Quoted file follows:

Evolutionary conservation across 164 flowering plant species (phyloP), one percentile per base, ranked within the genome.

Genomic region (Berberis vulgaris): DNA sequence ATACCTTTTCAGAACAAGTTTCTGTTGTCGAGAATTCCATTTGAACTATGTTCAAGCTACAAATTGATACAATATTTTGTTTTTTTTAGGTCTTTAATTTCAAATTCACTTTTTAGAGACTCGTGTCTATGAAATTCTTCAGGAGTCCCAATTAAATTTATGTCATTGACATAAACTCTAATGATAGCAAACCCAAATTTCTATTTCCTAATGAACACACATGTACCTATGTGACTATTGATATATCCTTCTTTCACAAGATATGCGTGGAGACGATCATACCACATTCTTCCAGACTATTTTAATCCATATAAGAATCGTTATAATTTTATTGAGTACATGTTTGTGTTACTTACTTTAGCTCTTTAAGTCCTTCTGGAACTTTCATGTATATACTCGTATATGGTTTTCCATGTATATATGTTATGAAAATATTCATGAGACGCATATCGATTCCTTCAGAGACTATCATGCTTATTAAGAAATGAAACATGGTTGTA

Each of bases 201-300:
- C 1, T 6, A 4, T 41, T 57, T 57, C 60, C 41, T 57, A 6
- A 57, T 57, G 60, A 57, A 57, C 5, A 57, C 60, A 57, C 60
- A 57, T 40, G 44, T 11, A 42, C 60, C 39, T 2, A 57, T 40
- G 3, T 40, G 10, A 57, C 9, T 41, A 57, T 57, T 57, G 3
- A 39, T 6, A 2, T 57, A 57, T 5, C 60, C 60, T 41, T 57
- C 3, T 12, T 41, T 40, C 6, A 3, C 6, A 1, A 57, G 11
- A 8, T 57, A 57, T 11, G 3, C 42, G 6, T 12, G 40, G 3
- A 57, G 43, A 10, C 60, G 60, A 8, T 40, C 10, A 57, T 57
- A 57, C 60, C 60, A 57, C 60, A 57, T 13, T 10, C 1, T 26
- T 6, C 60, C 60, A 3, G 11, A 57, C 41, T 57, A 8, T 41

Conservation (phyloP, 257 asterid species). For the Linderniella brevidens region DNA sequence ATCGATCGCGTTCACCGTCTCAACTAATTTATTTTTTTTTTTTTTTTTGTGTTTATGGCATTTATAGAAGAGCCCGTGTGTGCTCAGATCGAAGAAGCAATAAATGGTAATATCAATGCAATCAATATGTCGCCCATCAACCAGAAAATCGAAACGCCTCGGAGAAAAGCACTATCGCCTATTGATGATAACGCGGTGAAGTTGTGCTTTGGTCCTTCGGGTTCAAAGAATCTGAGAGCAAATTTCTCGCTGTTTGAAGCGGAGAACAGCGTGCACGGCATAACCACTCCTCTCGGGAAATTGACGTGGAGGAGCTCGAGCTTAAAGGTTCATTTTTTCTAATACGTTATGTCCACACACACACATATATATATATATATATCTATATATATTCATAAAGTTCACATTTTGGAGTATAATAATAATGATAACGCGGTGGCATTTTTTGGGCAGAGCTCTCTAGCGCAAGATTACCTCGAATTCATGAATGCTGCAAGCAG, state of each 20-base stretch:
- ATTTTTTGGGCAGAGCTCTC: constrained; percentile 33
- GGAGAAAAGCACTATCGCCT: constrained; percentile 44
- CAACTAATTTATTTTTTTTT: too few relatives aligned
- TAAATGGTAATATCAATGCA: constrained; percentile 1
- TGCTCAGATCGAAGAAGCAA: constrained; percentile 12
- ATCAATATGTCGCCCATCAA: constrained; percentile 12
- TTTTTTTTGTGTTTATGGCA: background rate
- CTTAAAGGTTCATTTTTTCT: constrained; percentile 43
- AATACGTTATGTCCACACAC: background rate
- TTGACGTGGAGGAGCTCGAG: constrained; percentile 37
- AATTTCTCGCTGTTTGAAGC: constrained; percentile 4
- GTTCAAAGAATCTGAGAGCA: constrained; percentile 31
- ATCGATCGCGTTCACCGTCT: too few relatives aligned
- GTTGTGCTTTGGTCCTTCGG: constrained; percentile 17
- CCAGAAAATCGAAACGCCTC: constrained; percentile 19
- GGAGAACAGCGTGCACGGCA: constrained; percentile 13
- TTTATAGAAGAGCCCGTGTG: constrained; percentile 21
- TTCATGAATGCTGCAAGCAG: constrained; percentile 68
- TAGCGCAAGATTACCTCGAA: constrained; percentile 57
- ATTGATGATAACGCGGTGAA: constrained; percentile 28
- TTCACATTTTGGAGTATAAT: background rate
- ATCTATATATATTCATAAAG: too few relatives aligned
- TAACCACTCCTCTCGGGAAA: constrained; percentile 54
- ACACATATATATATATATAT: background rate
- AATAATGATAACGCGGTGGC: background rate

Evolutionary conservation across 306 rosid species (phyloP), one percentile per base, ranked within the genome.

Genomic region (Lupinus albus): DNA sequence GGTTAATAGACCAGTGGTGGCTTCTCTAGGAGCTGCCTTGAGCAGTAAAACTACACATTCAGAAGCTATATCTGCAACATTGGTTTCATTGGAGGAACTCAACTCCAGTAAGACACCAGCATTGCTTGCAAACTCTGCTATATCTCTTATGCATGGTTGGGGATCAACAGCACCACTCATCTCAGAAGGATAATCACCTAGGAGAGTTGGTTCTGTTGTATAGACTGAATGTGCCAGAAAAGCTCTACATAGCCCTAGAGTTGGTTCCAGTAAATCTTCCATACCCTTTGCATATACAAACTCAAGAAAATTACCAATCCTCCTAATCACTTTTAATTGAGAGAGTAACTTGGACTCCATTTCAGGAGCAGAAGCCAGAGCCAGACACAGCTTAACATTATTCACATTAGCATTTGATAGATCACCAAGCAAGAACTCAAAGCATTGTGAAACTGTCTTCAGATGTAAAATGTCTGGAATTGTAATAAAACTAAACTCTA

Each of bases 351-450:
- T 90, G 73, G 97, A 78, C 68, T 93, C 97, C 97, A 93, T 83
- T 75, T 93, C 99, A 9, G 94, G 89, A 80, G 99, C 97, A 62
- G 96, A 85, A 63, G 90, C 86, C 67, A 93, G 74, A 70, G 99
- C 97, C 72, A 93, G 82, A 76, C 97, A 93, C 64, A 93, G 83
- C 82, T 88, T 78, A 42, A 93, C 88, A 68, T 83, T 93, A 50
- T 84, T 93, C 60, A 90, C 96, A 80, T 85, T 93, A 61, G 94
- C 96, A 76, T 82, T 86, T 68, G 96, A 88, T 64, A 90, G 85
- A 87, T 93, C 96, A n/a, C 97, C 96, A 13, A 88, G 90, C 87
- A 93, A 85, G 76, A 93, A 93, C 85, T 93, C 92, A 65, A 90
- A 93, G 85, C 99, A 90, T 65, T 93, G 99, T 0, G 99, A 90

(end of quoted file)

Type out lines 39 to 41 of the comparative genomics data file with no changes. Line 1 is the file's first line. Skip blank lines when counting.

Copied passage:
- AATAATGATAACGCGGTGGC: background rate

Evolutionary conservation across 306 rosid species (phyloP), one percentile per base, ranked within the genome.

Genomic region (Lupinus albus): DNA sequence GGTTAATAGACCAGTGGTGGCTTCTCTAGGAGCTGCCTTGAGCAGTAAAACTACACATTCAGAAGCTATATCTGCAACATTGGTTTCATTGGAGGAACTCAACTCCAGTAAGACACCAGCATTGCTTGCAAACTCTGCTATATCTCTTATGCATGGTTGGGGATCAACAGCACCACTCATCTCAGAAGGATAATCACCTAGGAGAGTTGGTTCTGTTGTATAGACTGAATGTGCCAGAAAAGCTCTACATAGCCCTAGAGTTGGTTCCAGTAAATCTTCCATACCCTTTGCATATACAAACTCAAGAAAATTACCAATCCTCCTAATCACTTTTAATTGAGAGAGTAACTTGGACTCCATTTCAGGAGCAGAAGCCAGAGCCAGACACAGCTTAACATTATTCACATTAGCATTTGATAGATCACCAAGCAAGAACTCAAAGCATTGTGAAACTGTCTTCAGATGTAAAATGTCTGGAATTGTAATAAAACTAAACTCTA